Milwaukee's first cheese factory: Clock Shadow Creamery
Milwaukee native Bob Wills has become somewhat of a legend in the cheesemaking world. A lawyer by trade, Wills hadn't given much thought to the idea of devoting his life to cheese before marrying into a cheesemaking family at the age of 35. But, as they say, the rest is history.
During his past 20 years at Cedar Grove Cheese in Plain, Wills has acted as a mentor to many up-and-coming cheesemakers including Mike Gingrich of Uplands Cheese, Willi Lehner of Bleu Mont Dairy and Al Bekkum of Nordic Creamery. Not surprisingly, Wills' new project, the Clock Shadow Creamery, will continue his tradition of mentorship right here in the city of Milwaukee.
Named for the nearby Allen-Bradley Clock Tower, Milwaukee's first cheese factory is scheduled to be up and running in historic Walker's Point beginning this March. Its mission: to cultivate interest in urban cheesemaking while providing a fresh, local product to urban residents.
To bring the project to fruition, Wills partnered with Milwaukee developer, Juli Kaufman to lease the first floor of the FIX, a new $7.2 million, four-story green structure at 538 S. 2nd St. The building, which has been designed to be net-zero energy and carbon neutral, incorporates a rooftop urban farm, on-site food composting, water treatment and geothermal components, as well as off-site wind turbines. Wills says that all wash water will be routed through a digester being developed by the Potawatomi Tribe before waste water is discharged into a nearby stream.
Clock Shadow Creamery will share its first floor space with Purple Door Ice Cream, a local company with a shared passion for community, quality and environmental sustainability.
"Kaufmann approached us to see if we would be interested in partnering with the creamery and sharing the space," says Lauren Schultz, co-owner of Purple Door. "When we met with her and Bob, we saw that our businesses would be a great fit together."
As part of the move, the Schultzes' plan to expand its Milk for Milwaukee program, which supports area homeless shelters, to include locations in Walkers' Point. Likewise, Wills hopes the creamery will play a role in reconnecting urban residents to their food. In a means toward this end, Clock Shadow will feature public viewing areas where onlookers can see both cheese and ice cream being made, as well as partake in educational programs promoting healthy eating and lifestyle choices.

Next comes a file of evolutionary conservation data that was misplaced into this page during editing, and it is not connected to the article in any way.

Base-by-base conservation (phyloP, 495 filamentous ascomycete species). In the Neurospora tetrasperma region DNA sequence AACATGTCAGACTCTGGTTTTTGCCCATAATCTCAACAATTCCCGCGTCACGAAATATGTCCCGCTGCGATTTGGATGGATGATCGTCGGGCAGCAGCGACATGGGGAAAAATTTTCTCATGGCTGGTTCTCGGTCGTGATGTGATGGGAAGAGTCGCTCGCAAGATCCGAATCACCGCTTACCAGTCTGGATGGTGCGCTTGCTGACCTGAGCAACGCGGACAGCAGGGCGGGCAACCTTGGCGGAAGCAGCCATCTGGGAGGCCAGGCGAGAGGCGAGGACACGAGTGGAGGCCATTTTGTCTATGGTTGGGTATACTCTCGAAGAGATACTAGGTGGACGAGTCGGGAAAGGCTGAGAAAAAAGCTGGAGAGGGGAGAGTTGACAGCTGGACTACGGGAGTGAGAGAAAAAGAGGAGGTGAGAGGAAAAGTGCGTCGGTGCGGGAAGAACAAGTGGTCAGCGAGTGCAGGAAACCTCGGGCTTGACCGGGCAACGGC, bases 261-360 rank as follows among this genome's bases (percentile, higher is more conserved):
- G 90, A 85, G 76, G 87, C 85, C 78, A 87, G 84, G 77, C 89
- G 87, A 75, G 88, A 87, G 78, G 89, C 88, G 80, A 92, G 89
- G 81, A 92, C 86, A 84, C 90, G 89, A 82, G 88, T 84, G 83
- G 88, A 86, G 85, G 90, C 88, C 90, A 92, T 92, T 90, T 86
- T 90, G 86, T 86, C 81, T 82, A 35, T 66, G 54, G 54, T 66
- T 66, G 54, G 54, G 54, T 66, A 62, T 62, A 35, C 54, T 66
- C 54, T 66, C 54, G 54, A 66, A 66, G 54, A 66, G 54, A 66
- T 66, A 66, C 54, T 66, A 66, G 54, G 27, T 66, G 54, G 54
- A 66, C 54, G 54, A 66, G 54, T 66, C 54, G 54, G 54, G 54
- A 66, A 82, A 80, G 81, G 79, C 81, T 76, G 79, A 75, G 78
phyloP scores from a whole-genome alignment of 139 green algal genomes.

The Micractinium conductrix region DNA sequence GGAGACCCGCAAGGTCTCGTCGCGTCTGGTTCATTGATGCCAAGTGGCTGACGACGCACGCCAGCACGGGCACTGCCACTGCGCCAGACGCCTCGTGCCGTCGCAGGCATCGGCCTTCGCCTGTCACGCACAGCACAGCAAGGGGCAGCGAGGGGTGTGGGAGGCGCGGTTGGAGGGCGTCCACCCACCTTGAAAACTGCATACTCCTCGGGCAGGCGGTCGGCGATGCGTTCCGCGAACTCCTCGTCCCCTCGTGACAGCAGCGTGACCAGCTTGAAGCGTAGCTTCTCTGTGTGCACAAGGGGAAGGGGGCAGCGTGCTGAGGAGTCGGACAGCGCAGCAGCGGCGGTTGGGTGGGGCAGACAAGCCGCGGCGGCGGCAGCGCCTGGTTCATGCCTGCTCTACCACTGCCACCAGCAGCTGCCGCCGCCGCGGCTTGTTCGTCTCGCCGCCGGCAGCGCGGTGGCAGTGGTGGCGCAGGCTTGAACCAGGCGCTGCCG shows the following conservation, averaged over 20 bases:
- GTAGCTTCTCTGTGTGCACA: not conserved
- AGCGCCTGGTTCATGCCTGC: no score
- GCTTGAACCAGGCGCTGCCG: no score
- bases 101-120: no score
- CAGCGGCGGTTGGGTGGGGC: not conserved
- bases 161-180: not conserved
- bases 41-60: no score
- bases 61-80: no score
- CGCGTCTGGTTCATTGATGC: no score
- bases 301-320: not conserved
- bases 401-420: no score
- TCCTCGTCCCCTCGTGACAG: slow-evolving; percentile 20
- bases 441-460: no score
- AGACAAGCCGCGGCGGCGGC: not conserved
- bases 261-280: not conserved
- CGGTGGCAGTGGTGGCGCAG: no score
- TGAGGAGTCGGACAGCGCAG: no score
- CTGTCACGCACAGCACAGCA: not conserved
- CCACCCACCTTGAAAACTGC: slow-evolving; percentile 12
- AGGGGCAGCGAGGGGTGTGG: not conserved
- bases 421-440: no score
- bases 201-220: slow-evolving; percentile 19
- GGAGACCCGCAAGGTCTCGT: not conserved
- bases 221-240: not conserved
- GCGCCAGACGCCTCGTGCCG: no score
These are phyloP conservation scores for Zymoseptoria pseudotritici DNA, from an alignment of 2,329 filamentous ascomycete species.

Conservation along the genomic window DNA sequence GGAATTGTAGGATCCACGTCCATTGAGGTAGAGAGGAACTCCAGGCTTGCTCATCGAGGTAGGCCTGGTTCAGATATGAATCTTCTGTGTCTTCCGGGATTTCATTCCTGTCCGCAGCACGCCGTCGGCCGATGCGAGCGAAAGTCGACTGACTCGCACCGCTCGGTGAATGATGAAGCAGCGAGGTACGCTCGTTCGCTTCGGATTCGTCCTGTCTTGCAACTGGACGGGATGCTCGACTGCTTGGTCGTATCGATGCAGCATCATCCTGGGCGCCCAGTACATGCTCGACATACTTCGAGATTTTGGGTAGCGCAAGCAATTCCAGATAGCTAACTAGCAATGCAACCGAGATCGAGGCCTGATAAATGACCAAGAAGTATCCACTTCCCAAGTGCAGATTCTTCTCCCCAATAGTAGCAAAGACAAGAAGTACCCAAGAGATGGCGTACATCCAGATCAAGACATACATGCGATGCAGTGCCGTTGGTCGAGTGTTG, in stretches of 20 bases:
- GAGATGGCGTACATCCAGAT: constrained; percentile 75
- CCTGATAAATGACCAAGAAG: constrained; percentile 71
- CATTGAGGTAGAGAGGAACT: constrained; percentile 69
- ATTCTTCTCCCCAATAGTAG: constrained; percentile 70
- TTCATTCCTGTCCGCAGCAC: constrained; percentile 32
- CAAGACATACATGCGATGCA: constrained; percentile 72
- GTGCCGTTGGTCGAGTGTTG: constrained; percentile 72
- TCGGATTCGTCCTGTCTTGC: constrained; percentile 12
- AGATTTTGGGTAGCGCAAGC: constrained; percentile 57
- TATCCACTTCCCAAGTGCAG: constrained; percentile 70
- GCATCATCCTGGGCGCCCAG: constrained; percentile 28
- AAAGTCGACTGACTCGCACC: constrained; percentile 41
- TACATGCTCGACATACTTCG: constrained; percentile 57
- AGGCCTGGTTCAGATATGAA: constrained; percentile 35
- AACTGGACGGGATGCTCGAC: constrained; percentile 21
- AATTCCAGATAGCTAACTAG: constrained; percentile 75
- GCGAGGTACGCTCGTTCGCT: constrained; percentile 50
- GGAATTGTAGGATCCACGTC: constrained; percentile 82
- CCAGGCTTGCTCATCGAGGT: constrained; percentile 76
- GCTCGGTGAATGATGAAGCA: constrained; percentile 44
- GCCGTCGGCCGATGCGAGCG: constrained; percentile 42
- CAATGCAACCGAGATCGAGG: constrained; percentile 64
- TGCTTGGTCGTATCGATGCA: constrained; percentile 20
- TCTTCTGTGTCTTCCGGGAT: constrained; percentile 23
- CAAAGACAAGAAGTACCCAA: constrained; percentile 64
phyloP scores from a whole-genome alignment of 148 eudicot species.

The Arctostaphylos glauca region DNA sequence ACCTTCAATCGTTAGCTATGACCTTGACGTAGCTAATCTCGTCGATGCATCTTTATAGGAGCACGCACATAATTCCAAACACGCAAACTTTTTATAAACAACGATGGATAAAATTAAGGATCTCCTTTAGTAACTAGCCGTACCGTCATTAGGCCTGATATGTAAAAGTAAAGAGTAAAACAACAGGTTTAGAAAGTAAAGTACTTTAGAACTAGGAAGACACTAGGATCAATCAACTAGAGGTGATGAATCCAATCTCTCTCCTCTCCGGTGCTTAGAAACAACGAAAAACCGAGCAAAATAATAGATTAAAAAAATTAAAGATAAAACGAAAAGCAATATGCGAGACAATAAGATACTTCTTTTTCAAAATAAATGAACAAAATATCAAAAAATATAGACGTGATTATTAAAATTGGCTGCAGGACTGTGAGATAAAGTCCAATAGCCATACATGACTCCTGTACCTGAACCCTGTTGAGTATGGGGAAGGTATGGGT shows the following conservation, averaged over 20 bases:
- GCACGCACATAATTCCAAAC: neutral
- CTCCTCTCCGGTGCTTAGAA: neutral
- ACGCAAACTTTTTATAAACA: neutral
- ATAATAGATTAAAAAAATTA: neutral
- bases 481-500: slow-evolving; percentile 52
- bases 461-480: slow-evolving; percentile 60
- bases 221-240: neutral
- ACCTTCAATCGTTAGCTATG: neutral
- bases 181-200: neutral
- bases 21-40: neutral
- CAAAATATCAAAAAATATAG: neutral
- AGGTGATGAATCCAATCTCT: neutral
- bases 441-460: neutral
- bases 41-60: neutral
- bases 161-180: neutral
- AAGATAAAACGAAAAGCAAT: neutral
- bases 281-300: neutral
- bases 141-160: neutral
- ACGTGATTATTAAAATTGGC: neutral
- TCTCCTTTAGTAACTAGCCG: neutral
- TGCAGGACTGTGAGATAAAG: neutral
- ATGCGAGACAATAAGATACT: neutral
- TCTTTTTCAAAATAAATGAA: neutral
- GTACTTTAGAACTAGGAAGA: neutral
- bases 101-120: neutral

"Everybody has been promoting local food. But, some of the definitions of local that people are using are pretty lax," Wills remarks. "But, really, the point of local is to be able to target the needs and tastes of that particular location. So, I said, let's take the opportunity to focus on where the real advantage is in local products – and that's on fresh, local products."
And fresh and local will be the hallmarks of his new business. Both the creamery and Purple Door will produce their products from RBGH-free milk procured from nearby suburban family dairy farms.
"We've identified a couple of farms that are in the urban fringe and under development pressure," Wills says. "But by working with them and getting them a higher value for their milk, it helps them resist development and keep farming."
Customers will help to determine what additional demands the creamery might make of its supplying farmers.
"We see our role as being the connection between the farmers and the consumers. We're able to tell the story of the farms to the consumer, and the consumer can listen and make decisions about what they want from those farms. We really become the conduit."
The creamery will begin with daily production of cheese curds, chevre and other fresh products, including one of Wills' personal favorites, quark. A European fresh cheese with a mild flavor and soft texture, quark is made by warming soured milk to denature its proteins and then straining it until it reaches the desired consistency.
"It's such a lovely versatile cheese. I make pancakes with it, peach quark pie, lasagna. You can use it for anything. It's wonderful for cooking, and it's perfect for cheesecakes. I'm constantly finding new things to do with it. It's so much fun."
In addition to distributing the creamery's fresh cheeses through local grocers and outlets, Wills also has his eye on producing a variety of fresh Hispanic-style cheeses to provide to area ethnic restaurants, who have expressed an interest in incorporating Clock Shadow Creamery's cheeses into its menu items.
Day-to-day operations at the creamery will be managed by Ron Henningfeld, a high school teacher turned cheesemaker who has spent the last few years working under the tutelage of Wills and Andy Hatch of Uplands Cheese. A cheesemaking apprenticeship program will further ensure that the creamery serves as an incubator for future urban cheesemakers.
"I'm working a lot with young people, and I have no idea where they'll take me," Wills muses. "My vision is that it should be collaborative, but the direction it goes is really going to be with the guys coming in. I'd like to see young cheesemakers work together, find ways to grow and get better. I see myself as a resource for that."
Henningfeld also shares Wills' vision, and looks forward to continued work with his fellow cheese artisans. "We're all making cheese and competing on the same market. So, let's work together so that each of us is making the best cheese we can."
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